Stephen J. Seiner, MD
Director of neurotherapeutics, McLean Hospital. Belmont, MA.
Dr. Seiner has disclosed no relevant financial or other interests in any commercial companies pertaining to this educational activity.
CHPR: Welcome, Dr. Seiner. Can you tell us what led to your interest in electroconvulsive therapy (ECT) and neurotherapeutics? Dr. Seiner: I went to the University of Michigan and got a degree in chemical engineering, but I decided I didn’t want to fractionate oil for a living, so I went to medical school thinking I would be an internist. While in medical school, I absolutely fell in love with psychiatry, but I had a hard time giving up the white coat. I did a psychiatry residency here at McLean Hospital and then a fellowship in geriatric psychiatry, which included ECT training. There was a big need for ECT, so I stayed on and became the director of McLean’s neurotherapeutics program. Our program has expanded to include TMS, ketamine infusions, and esketamine and is now one of the busiest neurotherapeutics programs in the country.
CHPR: How has the use of ECT changed in the last few years? Dr. Seiner: ECT is moving away from small, community-based hospitals and toward academic centers and larger programs. Many smaller programs have closed, but academic centers like ours are busier than ever. When I started doing ECT treatments around the year 2000, we performed 2,500 treatments annually, and now we’re doing about 10,000. When you get large enough, you can offer more outpatient ECT, and ECT is moving much more to the outpatient world.
CHPR: Which patients are the best candidates for ECT? Dr. Seiner: Many severely ill patients, like patients with psychotic depression or catatonia, respond well to ECT. ECT for catatonia works 80%–90% of the time. In psychiatry we don’t have a lot of 80%–90% anything, so I think ECT will be around for a long time because it’s so effective for the most severely ill patients. Also, ECT works well for treatment-resistant depression, schizoaffective disorder, bipolar depression, and delirious mania.
CHPR: For depressed patients, how do you decide whether to use ECT vs TMS? Dr. Seiner: For moderately to severely depressed but treatment-resistant patients, ECT is still the gold standard, but TMS is a reasonable alternative. Some patients prefer ECT because it works more quickly, but others prefer TMS because they’re scared of ECT or don’t like going under anesthesia. And patients who work might not be able to take the time off for ECT. TMS, in contrast, is very convenient because it’s a half-hour treatment and patients can come during their lunch break or at the beginning or end of the day.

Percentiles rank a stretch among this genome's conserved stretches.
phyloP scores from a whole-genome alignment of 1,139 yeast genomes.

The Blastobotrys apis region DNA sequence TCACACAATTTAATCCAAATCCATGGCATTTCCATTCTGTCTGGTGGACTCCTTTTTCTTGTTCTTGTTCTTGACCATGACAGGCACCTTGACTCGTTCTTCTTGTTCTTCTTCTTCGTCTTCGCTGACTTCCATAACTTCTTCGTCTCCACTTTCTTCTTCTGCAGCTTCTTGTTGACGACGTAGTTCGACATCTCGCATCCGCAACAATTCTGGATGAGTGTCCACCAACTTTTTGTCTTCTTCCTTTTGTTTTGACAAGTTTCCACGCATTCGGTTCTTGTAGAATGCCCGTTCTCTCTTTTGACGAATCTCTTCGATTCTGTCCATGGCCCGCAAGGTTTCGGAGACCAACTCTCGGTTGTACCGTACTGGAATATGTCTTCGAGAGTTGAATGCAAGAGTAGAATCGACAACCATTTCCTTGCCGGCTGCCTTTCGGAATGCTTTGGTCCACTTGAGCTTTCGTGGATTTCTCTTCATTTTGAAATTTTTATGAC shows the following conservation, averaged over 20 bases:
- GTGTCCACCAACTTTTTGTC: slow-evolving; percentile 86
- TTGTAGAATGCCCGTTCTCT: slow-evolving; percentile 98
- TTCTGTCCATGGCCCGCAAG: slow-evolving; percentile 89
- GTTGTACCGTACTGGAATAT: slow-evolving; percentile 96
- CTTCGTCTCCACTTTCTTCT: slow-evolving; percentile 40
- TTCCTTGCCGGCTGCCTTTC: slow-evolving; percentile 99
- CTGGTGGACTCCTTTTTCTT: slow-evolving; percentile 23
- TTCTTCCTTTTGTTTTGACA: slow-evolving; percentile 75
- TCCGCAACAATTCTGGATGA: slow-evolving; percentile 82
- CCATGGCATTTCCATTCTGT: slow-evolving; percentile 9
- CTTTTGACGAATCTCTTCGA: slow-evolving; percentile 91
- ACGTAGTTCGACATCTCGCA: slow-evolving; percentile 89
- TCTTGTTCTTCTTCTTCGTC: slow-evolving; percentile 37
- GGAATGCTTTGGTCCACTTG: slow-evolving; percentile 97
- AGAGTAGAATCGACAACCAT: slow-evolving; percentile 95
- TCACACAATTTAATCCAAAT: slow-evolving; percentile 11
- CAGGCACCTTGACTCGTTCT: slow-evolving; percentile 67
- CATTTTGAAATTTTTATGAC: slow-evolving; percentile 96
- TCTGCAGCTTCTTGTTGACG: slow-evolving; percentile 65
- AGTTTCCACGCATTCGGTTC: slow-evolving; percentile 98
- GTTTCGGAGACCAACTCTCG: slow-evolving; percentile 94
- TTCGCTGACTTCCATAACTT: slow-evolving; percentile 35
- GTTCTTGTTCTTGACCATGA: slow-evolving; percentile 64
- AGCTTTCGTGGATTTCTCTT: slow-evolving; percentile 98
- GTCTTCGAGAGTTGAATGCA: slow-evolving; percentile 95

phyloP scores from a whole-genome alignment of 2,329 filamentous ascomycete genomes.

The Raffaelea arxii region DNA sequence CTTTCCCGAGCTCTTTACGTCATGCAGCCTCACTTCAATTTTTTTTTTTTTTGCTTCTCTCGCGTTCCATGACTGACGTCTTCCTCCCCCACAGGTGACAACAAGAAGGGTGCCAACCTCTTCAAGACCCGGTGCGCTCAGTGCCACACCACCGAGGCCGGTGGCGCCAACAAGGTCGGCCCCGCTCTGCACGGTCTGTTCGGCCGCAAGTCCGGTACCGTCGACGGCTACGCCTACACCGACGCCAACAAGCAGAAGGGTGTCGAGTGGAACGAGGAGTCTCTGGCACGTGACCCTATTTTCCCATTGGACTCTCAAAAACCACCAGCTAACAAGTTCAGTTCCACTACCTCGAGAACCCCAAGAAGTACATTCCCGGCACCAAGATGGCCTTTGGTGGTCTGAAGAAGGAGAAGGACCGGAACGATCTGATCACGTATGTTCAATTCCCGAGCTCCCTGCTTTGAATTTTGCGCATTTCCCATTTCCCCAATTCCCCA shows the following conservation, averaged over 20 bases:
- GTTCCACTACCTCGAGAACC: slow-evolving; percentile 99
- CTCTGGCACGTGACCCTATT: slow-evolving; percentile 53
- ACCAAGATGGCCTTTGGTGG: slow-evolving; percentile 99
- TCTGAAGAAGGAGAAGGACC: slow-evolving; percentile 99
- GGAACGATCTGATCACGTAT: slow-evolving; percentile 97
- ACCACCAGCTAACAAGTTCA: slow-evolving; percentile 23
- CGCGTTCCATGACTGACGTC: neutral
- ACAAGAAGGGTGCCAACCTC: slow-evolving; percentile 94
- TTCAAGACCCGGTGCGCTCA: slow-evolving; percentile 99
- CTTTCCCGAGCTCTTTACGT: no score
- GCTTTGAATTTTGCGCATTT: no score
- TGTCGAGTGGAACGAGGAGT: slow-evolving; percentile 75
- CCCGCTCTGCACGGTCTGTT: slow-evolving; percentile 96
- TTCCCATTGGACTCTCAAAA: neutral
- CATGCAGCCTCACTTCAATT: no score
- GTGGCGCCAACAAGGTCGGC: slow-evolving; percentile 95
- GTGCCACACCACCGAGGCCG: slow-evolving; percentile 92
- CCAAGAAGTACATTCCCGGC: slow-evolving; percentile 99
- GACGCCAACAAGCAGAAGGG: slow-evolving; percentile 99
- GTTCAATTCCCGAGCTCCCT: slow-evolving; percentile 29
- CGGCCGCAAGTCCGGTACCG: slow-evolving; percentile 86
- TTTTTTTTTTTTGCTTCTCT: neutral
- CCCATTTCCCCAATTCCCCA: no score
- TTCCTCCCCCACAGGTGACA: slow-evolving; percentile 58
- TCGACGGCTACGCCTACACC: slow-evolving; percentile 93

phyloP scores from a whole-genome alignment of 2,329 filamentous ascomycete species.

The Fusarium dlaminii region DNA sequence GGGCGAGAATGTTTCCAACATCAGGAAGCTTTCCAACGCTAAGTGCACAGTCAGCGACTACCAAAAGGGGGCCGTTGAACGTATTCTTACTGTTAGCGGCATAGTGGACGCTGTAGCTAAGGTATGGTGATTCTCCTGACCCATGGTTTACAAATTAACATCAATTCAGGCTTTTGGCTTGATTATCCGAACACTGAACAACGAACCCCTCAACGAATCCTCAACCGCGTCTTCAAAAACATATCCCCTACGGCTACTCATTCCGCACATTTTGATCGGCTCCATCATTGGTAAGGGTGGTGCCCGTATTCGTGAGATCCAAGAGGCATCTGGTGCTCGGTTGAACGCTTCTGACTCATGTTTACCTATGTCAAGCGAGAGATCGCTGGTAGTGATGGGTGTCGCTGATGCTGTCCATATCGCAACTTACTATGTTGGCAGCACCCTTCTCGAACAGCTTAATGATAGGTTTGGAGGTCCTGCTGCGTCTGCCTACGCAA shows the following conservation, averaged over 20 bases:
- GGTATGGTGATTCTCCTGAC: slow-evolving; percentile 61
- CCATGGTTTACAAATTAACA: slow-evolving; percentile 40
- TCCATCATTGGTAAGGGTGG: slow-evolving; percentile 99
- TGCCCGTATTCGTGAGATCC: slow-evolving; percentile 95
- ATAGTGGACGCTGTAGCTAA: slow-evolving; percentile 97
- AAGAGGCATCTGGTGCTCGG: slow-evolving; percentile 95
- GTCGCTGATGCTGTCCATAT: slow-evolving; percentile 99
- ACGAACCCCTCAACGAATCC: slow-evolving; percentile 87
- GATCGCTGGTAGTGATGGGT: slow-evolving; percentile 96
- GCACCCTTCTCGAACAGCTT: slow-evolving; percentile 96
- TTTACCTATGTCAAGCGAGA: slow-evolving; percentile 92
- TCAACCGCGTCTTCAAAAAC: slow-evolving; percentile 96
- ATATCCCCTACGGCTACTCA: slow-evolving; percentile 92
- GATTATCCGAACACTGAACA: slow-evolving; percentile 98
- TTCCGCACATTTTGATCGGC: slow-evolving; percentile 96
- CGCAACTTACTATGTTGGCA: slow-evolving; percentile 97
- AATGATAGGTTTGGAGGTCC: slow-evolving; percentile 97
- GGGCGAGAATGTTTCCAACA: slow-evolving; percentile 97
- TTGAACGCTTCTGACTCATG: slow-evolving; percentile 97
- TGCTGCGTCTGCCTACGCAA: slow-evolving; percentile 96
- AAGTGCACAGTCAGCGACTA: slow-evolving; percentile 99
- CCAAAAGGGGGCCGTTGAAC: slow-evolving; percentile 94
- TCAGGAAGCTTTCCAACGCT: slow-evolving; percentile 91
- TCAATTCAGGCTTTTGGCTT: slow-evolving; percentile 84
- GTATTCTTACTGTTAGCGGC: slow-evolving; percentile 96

CHPR: Where does ketamine fit in? Dr. Seiner: There’s a really good case to be made for patients who are severely ill and suicidal to try ketamine first. It’ll either work quickly, within a couple of treatments, or it won’t, in which case they can move on to ECT.
CHPR: Is ECT more effective than ketamine? Dr. Seiner: Not necessarily; some patients respond better to one, some better to the other. Overall, response rates seem similar, but they’ve never been compared head-to-head. There’s a big multinational study going on, the ELEKT-D study, which is comparing both treatments and is expected to wrap up later this year (Mathew SJ et al, Contemp Clin Trials 2019;77:19–26). However, ketamine is not considered appropriate at this time for psychotic depression, catatonia, or delirious mania. So, we would still send those patients right to ECT, which seems to work well for those illnesses. Active substance abuse is still a concern for ketamine treatment as well, so those patients probably would be better served by ECT or TMS.
CHPR: You mentioned that ECT scares some patients. Is this because of the worry about memory impairment? Dr. Seiner: That’s the concern that gets the most press. Other people are frightened by the ECT procedure itself. They have disturbing memories of Jack Nicholson in One Flew Over the Cuckoo’s Nest. But many people now, like many in Gen Z, have no familiarity with that movie, so we’re finally starting to be able to put it behind us.